AppImage1.jpg

2. Make your package executable

Now, we need to make sure it's executable. Do that by right-clicking on the icon, selecting Properties, and using the Permissions tab to set the permission that allows the execution of the file as a program. (Note that the exact wording you see may vary depending on your system's configuration.)

AppImage2.jpg

You can also set executable permissions on the command line using chmod:

chmod +x Firefox-81.0_20200930150533-x86_64.AppImage

3. Run your AppImage

Finally, right-click on the icon and select run, and the application will start:

AppImage3.jpg

(As you can see, my AppImage instance of Firefox complains about crashing tabs, but that's because I am also running a separate instance of Firefox on the same system that I installed the traditional way. It's not AppImage's fault.)

If you prefer to launch the app directly from the command line, you can do that, too:

./Firefox-81.0_20200930150533-x86_64.AppImage

How Do You Update an AppImage?

Unlike traditional package managers, AppImage itself doesn't provide functionality for automatically updating software. But you can still update AppImages.

One way to perform updates is to download a newer AppImage package for the software you are running. This approach is simple, but it requires you to keep track of the latest application versions manually.

Alternatively, you can use AppImageUpdate, a free tool that automatically downloads updated versions of AppImage files when they become available. In addition to making it easier to find and install updates, AppImageUpdate works in such a way that it only downloads the parts of an AppImage file that have actually changed. That means you don't waste time and bandwidth downloading an entirely new file. Plus, AppImageUpdate is itself an AppImage, so you can run it easily on any Linux distribution.

That said, AppImageUpdate is still in beta, so you may run into some issues using it. It also doesn't support all types of AppImage files. Your AppImage files must embed update information, which not all AppImages do.

AppImage Tools

There are several tools available for streamlining the process of using AppImage:

  • AppImageUpdate: As explained above, this tool helps update AppImages efficiently and automatically.
  • AppImageLauncher: This tool automatically integrates AppImage packages into your desktop environment so that you can find and run them using launchers, instead of having to launch them manually. It also provides automatic updates.
  • AppMan: A tool that adds package management features to AppImage, with the goal of making it similar to apt.
  • Appimagetool: This tool lets you create your own AppImage files.

These tools aren't required if you just want to run AppImage software, but they provide valuable features that aren't part of AppImage itself — which is, again, just a way to run applications, not manage or package them.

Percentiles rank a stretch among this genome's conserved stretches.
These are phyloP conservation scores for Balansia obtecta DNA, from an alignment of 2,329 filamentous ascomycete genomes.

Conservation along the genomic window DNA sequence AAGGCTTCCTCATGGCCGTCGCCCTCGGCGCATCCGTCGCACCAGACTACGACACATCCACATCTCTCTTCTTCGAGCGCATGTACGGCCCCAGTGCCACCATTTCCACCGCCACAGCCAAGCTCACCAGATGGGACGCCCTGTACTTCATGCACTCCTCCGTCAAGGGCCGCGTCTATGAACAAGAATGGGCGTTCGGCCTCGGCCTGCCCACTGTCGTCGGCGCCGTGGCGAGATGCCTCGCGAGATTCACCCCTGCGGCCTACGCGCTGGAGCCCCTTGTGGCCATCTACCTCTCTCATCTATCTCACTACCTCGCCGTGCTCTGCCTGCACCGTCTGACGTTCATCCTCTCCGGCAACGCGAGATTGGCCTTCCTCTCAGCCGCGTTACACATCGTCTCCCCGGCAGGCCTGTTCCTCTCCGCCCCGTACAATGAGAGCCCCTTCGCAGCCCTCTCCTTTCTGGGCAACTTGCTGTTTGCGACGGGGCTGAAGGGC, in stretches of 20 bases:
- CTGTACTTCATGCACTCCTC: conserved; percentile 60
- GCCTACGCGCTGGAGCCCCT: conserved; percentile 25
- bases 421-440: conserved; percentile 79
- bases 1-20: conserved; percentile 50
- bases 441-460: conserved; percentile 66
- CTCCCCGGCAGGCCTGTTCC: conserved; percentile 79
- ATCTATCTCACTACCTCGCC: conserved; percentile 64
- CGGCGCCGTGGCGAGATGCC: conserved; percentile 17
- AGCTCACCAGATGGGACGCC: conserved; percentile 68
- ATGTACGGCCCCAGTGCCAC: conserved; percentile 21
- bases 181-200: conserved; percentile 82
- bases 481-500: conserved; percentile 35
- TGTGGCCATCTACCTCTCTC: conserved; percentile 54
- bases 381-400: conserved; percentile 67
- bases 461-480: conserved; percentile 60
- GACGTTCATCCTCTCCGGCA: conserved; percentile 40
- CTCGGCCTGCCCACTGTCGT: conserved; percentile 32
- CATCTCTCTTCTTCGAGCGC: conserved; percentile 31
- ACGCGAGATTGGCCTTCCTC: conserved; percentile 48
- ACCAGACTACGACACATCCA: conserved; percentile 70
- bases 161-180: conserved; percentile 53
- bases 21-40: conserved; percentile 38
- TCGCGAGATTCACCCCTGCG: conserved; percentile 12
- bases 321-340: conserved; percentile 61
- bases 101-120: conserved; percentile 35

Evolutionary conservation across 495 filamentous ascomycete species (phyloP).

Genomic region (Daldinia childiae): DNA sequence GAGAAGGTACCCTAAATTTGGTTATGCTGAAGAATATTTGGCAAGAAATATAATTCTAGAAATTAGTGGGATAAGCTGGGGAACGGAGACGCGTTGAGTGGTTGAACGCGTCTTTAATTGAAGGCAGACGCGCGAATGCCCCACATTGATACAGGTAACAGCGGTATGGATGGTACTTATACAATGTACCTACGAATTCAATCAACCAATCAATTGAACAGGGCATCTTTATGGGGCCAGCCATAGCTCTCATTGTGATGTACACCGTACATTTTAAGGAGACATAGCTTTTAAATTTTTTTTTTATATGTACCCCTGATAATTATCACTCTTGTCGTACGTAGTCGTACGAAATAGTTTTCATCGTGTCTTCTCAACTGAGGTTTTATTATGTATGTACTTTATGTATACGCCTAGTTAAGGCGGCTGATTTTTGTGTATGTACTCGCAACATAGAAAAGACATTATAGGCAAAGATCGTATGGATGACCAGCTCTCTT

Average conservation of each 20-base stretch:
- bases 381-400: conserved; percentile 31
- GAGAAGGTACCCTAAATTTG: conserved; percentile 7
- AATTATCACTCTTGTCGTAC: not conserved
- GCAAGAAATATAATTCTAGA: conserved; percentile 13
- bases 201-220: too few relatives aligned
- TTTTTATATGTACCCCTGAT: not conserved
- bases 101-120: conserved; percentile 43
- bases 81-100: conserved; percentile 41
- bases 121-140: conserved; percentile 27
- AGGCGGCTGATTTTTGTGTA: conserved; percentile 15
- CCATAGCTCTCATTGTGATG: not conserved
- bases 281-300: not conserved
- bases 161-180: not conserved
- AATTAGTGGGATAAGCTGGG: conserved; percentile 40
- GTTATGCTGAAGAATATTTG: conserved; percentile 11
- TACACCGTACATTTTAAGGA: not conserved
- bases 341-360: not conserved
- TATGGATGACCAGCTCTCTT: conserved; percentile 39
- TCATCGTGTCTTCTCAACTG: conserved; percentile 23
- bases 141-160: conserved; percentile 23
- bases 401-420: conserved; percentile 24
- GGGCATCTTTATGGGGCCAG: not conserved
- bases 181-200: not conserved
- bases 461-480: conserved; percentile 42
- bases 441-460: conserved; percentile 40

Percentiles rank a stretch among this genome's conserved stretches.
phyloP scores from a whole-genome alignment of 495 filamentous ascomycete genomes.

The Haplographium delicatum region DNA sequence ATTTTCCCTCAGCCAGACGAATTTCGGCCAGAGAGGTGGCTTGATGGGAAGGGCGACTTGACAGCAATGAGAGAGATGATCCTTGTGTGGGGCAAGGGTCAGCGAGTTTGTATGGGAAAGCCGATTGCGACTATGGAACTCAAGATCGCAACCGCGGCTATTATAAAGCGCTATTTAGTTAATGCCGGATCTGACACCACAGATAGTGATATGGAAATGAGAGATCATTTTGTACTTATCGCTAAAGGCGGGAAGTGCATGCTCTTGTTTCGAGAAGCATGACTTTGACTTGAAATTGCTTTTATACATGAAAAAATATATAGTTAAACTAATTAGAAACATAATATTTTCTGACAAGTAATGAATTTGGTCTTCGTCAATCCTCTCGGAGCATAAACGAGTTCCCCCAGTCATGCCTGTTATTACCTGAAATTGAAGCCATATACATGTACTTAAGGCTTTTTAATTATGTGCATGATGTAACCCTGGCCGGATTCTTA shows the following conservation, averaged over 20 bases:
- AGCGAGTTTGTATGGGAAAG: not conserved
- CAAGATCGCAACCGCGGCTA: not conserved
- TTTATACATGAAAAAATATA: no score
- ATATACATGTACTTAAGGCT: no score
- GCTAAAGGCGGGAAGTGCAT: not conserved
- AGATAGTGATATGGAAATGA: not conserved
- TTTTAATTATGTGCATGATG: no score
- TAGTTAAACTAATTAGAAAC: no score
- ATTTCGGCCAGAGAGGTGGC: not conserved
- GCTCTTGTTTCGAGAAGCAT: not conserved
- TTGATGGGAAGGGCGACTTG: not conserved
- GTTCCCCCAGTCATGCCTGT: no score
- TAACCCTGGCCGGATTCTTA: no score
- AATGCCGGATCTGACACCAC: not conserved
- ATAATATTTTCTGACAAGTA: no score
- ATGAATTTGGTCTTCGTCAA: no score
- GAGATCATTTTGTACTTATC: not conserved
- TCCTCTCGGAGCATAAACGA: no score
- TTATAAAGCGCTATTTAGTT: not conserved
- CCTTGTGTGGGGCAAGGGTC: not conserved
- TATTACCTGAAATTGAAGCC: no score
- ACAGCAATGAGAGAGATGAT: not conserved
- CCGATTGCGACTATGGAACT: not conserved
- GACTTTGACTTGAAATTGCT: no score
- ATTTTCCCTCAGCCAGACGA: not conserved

Disadvantages of AppImage

AppImage is a powerful tool, but it has some downsides:

  • Limited app availability: Not all applications are available as AppImages, so you may find that you need to use different tools for running certain software.
  • Limited support: AppImage is an open source project, and as such it offers no official support services. Users must rely on community-based support.
  • No automatic updates: As explained above, AppImage doesn't automatically update packages to the latest versions. You can update them manually or use tools like AppImageUpdate, but that doesn't always work.
  • No application organization: AppImage doesn't store apps in a central location or provide an easy way to access them. You have to keep track of where apps live manually, or use a tool like AppImageLauncher to create launchers.

How to Create an AppImage

The process for creating an AppImage file — meaning a file that other people can use to launch an application via AppImage — varies depending on which type of application you are trying to package for use with AppImage.

Typically, however, you can create an AppImage using these steps:

  1. Move all of the binaries and dependencies for your application into a directory of your choosing.
  2. Use appimagetool to generate an AppImage based on the contents of that directory.

You can optionally add metadata such as update information (to help track AppImage app versions) or signatures (to verify application authenticity) when you generate the AppImage.

Conclusion

AppImage solves one of the core challenges faced by Linux users: the need for a simple and consistent way to distribute and run software across any Linux-based operating system. Although AppImage has some drawbacks, like lack of a native way to integrate applications into a desktop environment, it is a user-friendly tool that makes it simple to run hundreds of applications on any Linux system.

About the author

Christopher Tozzi headshotChristopher Tozzi is a technology analyst with subject matter expertise in cloud computing, application development, open source software, virtualization, containers and more. He also lectures at a major university in the Albany, New York, area. His book, “For Fun and Profit: A History of the Free and Open Source Software Revolution,” was published by MIT Press.
TAGS: Linux